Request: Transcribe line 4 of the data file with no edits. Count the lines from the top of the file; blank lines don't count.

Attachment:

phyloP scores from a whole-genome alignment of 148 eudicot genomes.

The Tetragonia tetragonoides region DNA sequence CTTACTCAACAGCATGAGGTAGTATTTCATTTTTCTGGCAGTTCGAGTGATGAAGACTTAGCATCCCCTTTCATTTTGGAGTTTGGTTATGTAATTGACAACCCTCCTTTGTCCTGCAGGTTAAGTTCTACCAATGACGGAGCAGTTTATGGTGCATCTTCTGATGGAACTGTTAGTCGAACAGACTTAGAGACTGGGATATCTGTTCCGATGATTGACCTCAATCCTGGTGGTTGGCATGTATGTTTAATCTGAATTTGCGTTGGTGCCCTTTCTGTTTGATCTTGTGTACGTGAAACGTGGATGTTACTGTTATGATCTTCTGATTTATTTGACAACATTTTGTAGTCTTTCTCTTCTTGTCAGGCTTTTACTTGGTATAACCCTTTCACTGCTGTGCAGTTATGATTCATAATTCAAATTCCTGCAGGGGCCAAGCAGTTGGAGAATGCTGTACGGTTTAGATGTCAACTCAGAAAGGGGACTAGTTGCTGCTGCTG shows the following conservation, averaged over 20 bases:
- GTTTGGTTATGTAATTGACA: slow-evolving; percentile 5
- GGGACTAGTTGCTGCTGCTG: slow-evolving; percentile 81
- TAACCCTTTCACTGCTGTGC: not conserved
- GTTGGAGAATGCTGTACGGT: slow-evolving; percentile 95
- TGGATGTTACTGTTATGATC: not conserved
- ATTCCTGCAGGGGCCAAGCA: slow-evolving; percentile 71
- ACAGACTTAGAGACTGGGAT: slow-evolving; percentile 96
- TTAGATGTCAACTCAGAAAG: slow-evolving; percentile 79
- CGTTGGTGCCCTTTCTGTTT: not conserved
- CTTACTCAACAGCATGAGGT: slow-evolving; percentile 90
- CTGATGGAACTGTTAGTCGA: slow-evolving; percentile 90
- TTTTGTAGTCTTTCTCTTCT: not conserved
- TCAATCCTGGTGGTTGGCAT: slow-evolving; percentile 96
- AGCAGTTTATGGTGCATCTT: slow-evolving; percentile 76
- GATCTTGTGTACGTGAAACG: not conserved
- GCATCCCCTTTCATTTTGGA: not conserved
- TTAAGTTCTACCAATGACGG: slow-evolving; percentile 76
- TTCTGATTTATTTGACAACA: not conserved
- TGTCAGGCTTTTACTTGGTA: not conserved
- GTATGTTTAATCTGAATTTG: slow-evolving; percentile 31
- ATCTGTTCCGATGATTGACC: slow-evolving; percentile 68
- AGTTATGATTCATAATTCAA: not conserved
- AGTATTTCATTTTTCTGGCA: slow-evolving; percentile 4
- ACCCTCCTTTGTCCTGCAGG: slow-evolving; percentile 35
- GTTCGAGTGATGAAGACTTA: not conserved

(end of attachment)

- GGGACTAGTTGCTGCTGCTG: slow-evolving; percentile 81